Shen et al. [10] published a case about a woman known to have a long-standing history of Hashimoto disease who developed hyperthyroidism. She was diagnosed with a toxic adenoma according to thyroid echography and scintigraphy and a normal level of TRAB. She received radioiodine-131 therapy (15 mCi) and developed Graves’ disease four months later. The patient was subsequently treated with another lower dose of radioactive iodine-131 (12 mCi), and slight hypothyroidism was observed on follow-up. She received levothyroxine substitution. This case is very similar to our second patient, who received another dose of radioactive iodine-131 after developing Graves’ disease. Unlike the case reported by Shen et al., however, our patient presented a recurrence of her Graves’ disease, which was very difficult to control, necessitating block and replace therapy with multiple changes of dosage. The other difference between these two cases is the doses of radioactive iodine-131 administered. The patient of Shen et al. received 15 mCi of radioactive iodine-131 for her toxic adenoma, and then 12 mCi for the treatment of her Graves’ disease, whereas our patient received 30 mCi for her toxic goiter and 15 mCi for her Graves’ disease.

Zgubieński et al. [11] reported the case of a 49-year-old woman with papillary thyroid microcarcinoma who underwent total thyroidectomy. Post-op immunoassays showed normal concentrations of TRAb (0.444 IU/L) and thyroxin-binding globulin (TBG) 86.91 IU/mL with abnormally high concentrations of anti-TPO 108.60IU/mL. After her surgery, the patient underwent a whole-body scan with 185 MBq of radioactive iodine-131 after administration of recombinant TSH. It showed a negligible uptake on the left side of the thyroid bed and no abnormal uptake outside the thyroid bed. However, she developed clinically significant orbitopathy three months later with elevated TRAb (40 IU/mL). She was given oral methylprednisolone therapy, and four months later, her TRAb levels decreased, and clinical improvement of her orbitopathy was observed. Methylprednisolone was eventually stopped.

Another case was described by Aoyama et al. [12] about a patient with Graves’ hyperthyroidism induced by RAI administered to treat metastatic lesions of a follicular thyroid carcinoma. The patient initially underwent a right hemithyroidectomy. Two years later, metastatic lesions to the bones and lungs were discovered. She, therefore, underwent remnant thyroid resection. At that point, the TRAb level was negative. After her second surgery, she received levothyroxine suppressive therapy and four courses of RAI therapy (100 mCi once a year for four years). Despite that, iodine-131 scintigraphy still showed intense uptake in the metastatic lesions without a decrease in their size or number. Soon after her RAI therapy, she began to experience palpitations and tremors, and blood tests showed hyperthyroidism with positive TRAb. The two mechanisms considered to elevate TRAb levels were repeated radioactive iodine-131 therapy and TSH receptors functioning as antigens of TRAb in metastatic tumors, as theorized by Yoshimura et al. [13]. She was diagnosed with Graves’ disease and was put under thiamazole, which failed to control her hyperthyroidism. Thereafter, a fifth course of RAI (100 mCi) was performed, after which an iodine-131 scintigraphy revealed massive uptake in the metastatic lesions. Finally, after stereotactic radiotherapy and RAI therapy, sizes and numbers of pulmonary metastases decreased, other metastatic lesions stabilized, and thyroid functions and TRAb were reduced. Thiamazole was gradually tapered and then stopped.

5. Conclusion

To conclude, our two cases raise some concerns in our daily practice. First, it is essential to keep in mind that the use of radioactive iodine-131 in predisposed patients could lead to severe manifestations of Graves’ disease. In fact, iodine-131 may generate antigens that stimulate TRAb that were still dormant. Second, the literature lacks guidelines concerning the treatment of iodine-131-induced Graves’ disease. Heterogeneity in response, as shown by opposite responses to a second dose of iodine-131 in our patients, creates the need for close follow-up and individualized treatment.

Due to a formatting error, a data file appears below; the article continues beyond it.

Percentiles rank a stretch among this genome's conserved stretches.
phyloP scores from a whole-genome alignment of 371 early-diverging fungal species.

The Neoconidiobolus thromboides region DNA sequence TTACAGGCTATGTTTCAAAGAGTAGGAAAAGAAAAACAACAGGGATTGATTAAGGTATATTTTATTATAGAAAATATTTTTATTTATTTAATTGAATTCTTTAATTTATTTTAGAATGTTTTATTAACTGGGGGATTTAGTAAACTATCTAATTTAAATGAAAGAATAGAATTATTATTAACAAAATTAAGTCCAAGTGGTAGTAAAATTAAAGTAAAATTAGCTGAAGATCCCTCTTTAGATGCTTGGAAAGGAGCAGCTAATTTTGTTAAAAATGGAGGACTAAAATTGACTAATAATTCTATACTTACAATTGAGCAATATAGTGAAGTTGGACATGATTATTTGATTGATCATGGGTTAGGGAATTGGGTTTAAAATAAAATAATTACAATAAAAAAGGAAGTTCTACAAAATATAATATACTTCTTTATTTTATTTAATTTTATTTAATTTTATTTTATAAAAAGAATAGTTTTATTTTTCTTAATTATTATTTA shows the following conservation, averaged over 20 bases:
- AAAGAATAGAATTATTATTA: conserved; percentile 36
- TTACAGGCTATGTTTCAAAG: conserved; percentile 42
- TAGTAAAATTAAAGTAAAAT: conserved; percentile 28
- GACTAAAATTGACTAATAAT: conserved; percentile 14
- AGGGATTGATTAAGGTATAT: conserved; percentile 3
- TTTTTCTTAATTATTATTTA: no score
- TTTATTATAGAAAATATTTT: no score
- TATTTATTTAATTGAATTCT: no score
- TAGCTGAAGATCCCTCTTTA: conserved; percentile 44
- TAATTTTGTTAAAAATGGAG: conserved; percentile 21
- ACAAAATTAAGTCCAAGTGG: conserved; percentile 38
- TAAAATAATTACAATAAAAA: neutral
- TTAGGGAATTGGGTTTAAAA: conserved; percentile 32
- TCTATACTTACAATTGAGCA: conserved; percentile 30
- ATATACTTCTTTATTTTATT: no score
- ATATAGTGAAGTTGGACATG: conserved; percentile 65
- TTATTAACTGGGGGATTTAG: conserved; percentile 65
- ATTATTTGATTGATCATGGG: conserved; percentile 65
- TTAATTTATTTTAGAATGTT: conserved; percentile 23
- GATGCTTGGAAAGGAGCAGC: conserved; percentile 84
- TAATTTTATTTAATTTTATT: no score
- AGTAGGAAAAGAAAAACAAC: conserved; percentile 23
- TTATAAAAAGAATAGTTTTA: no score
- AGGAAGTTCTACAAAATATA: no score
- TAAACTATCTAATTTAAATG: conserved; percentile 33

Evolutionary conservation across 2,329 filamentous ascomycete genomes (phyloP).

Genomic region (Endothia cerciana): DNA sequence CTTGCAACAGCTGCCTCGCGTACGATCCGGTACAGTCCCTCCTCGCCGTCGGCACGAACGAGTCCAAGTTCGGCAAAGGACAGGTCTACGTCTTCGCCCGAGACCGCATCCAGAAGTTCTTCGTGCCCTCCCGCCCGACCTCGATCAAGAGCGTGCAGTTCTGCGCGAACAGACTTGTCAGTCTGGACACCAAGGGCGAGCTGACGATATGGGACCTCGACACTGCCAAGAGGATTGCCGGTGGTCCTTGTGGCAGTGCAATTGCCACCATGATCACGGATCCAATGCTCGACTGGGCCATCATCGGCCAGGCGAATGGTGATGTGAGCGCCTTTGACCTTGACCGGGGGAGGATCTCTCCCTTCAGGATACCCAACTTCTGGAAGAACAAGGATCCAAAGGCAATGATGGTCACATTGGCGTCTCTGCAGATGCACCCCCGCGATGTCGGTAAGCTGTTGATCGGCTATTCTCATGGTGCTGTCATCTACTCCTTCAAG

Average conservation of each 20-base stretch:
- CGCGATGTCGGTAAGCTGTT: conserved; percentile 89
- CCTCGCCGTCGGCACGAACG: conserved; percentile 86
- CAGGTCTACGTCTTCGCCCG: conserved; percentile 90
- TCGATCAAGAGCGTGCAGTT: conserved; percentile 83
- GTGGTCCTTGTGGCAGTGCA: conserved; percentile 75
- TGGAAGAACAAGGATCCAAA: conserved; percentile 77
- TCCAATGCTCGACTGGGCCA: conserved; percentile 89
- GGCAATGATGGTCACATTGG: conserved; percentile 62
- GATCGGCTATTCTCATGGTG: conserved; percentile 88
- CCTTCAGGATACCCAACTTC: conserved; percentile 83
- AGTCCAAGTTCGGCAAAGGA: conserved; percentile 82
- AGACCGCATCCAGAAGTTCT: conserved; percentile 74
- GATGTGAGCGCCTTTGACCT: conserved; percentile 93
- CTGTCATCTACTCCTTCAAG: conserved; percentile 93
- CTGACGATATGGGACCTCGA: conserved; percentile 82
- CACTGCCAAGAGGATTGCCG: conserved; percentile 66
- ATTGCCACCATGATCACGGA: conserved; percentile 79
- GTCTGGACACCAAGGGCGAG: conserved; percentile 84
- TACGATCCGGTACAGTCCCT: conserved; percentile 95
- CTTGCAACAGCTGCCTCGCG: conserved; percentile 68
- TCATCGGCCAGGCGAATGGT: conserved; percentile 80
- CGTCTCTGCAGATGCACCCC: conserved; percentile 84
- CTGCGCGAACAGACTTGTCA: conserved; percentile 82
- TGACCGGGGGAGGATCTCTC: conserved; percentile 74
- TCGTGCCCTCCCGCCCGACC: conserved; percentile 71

An informed consent was obtained from both patients for the publication of this case report.


[1]    Douglas S Ross, Henry B Burch, David S Cooper, et al. “2016 American Thyroid Association Guidelines for Diagnosis and Management of Hyperthyroidism and Other Causes of Thyrotoxicosis.” Thyroid, vol. 26 no. 10, pp. 1343-1421, 2016. View at: Publisher Site | PubMed

[2]    B Nygaard, J Faber, A Veje, et al. “Transition of nodular toxic goiter to autoimmune hyperthyroidism triggered by 131I therapy.” Thyroid, vol. 9, no. 5, pp. 477-481, 1999. View at: Publisher Site | PubMed

[3]    Anis Rehman, Silvana Obici, Abid Yaqub “Radioiodine Therapy-Induced Conversion of Toxic Adenoma to Graves’ Disease.” Cureus, vol. 12, no. 6, pp. e8683, 2020. View at: Publisher Site | PubMed

[4]    B Nygaard, J H Knudsen, L Hegedüs, et al. “Thyrotropin receptor antibodies and Graves' disease, a side-effect of 131I treatment in patients with nontoxic goiter.” J Clin Endocrinol Metab, vol. 82, no. 9, pp. 2926-2930, 1997. View at: Publisher Site | PubMed

[5]    Yakup Yürekli, Arzu Cengiz, Engin Güney “Graves Disease Induced by Radioiodine Therapy for Toxic Nodular Goiter: A Case Report.” Mol Imaging Radionucl Ther, vol. 24, no. 3, pp. 135-137, 2015. View at: Publisher Site | PubMed

[6]    A K Huysmans, R M Hermus, M A Edelbroek, et al. “Autoimmune hyperthyroidism occurring late after radioiodine treatment for volume reduction of large multinodular goiters.” Thyroid, vol. 7, no. 4, pp. 535-539, 1997. View at: Publisher Site | PubMed

[7]    T W Kay, P Heyma, L C Harrison, et al. “Graves disease induced by radioactive iodine.” Ann Intern Med, vol. 107, no. 6, pp. 857-858, 1987. View at: Publisher Site | PubMed

[8]    Matthias Schmidt, Eva Gorbauch, Markus Dietlein, et al. “Incidence of postradioiodine immunogenic hyperthyroidism/Graves’ disease in relation to a temporary increase in thyrotropin receptor antibodies after radioiodine therapy for autonomous thyroid disease.” Thyroid, vol. 16, no. 3, pp. 281-288, 2006. View at: Publisher Site | PubMed

[9]    L Chiovato, F Santini, P Vitti, et al. “Appearance of thyroid stimulating antibody and Graves’ disease after radioiodine therapy for toxic nodular goitre.” Clin Endocrinol (Oxf), vol. 40, no. 6, pp. 803-806, 1994. View at: Publisher Site | PubMed

[10]          Guohua Shen, Futao Cui, Rui Huang, et al. “Graves disease following radioiodine therapy for toxic adenoma: Clinical case report”. Medicine (Baltimore), vol. 96, no. 45, pp. e8550, 2017. View at: Publisher Site | PubMed

[11]          Kajetan Zgubieński, Agnieszka Walczyk, Aldona Kowalska “Unusual case of radioactive iodine-induced Graves’ disease with orbitopathy following total thyroidectomy in a patient with papillary thyroid microcarcinoma.” Endokrynol Pol, vol. 71, no. 3, pp. 277-278, 2020. View at: Publisher Site | PubMed

[12]          Mariko Aoyama, Hiromitsu Takizawa, Mitsuhiro Tsuboi, et al. “A case of metastatic follicular thyroid carcinoma complicated with Graves’ disease after total thyroidectomy.” Endocr J, vol. 64, no. 12, pp. 1143-1147, 2017. View at: Publisher Site | PubMed

[12]     J Yoshimura Noh, T Mimura, M Kawano, et al. “Appearance of TSH receptor antibody and hyperthyroidism associated with metastatic thyroid cancer after total thyroidectomy.” Endocr J, 44, no. 6, pp. 855-859, 1997. View at: Publisher Site | PubMed